|John Francis David Shaul|
|Born||11 September 1873
King's Lynn, Norfolk
|Died||14 September 1953 (aged 80)
Boksburg, South Africa
|Buried at||Old Cemetery Boksburg|
|Allegiance|| United Kingdom
Union of South Africa
|Service/branch|| British Army
South African Army
|Years of service||1888 - 1909 (UK)
1915 - 1916 (South Africa)
|Unit||Highland Light Infantry
Imperial Light Horse
5th South African Infantry
|Battles/wars||1898 Occupation of Crete
Second Boer War
World War I
John Francis David Shaul VC (11 September 1873 – 14 September 1953) was an English recipient of the Victoria Cross, the highest and most prestigious award for gallantry in the face of the enemy that can be awarded to British and Commonwealth forces.
Shaul was 26 years old, and a corporal in the 1st Battalion, Highland Light Infantry, British Army during the Second Boer War when the following deed took place at the Battle of Magersfontein for which he was awarded the VC.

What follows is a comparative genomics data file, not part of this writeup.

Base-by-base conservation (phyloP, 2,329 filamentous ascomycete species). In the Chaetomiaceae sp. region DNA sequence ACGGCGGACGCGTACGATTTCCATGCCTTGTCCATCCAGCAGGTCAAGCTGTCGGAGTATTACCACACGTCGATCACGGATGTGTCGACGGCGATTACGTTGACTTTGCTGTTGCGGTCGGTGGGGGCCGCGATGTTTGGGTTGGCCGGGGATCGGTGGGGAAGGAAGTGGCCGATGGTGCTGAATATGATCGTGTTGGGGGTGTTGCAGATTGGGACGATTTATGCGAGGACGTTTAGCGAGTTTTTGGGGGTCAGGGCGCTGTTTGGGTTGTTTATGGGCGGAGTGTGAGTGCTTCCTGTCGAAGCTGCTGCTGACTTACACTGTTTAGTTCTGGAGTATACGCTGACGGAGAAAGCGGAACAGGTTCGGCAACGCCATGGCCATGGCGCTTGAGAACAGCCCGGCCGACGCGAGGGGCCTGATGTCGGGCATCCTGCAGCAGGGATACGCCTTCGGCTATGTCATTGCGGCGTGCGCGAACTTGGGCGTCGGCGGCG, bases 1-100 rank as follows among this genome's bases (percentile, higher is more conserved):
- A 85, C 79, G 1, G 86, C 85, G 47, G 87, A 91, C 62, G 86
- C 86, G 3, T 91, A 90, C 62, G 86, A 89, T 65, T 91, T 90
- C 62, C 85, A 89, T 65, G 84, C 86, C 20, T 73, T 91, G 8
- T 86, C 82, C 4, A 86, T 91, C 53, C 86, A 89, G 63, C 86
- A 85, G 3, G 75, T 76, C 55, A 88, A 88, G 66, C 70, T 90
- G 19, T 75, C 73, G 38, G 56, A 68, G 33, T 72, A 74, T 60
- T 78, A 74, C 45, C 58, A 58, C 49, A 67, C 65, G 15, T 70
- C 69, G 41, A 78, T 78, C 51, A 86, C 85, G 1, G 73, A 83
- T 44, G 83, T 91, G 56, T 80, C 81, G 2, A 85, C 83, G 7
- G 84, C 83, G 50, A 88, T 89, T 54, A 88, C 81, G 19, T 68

On the 11th December, 1899, during the Battle of Magersfontein, Corporal Shaul was observed (not only by the Officers of his own Battalion but by several Officers of other regiments) to perform several specific acts of bravery. Corporal Shaul was in charge of stretcherbearers; but at one period of the battle he was seen encouraging men to advance across the open.
He was most conspicuous during the day in dressing men's wounds, and in one case he came, under a heavy fire, to a man who was lying wounded in the back, and, with the utmost; coolness and deliberation, sat down beside the wounded man and proceeded to dress his wound. Having done this, he got up and went quietly to another part of the field. This act of gallantry was performed under a continuous and heavy fire as coolly and quietly as if there had been no enemy near.
He later achieved the rank of Bugle Major and served in the South African Army in World War I. John Shaul is the only former pupil from the Duke of York's Royal Military School to have been awarded the Victoria Cross. The medal is in the Lord Ashcroft VC Collection.
- Monuments to Courage (David Harvey, 1999)
- The Register of the Victoria Cross (This England, 1997)
- Victoria Crosses of the Anglo-Boer War (Ian Uys, 2000)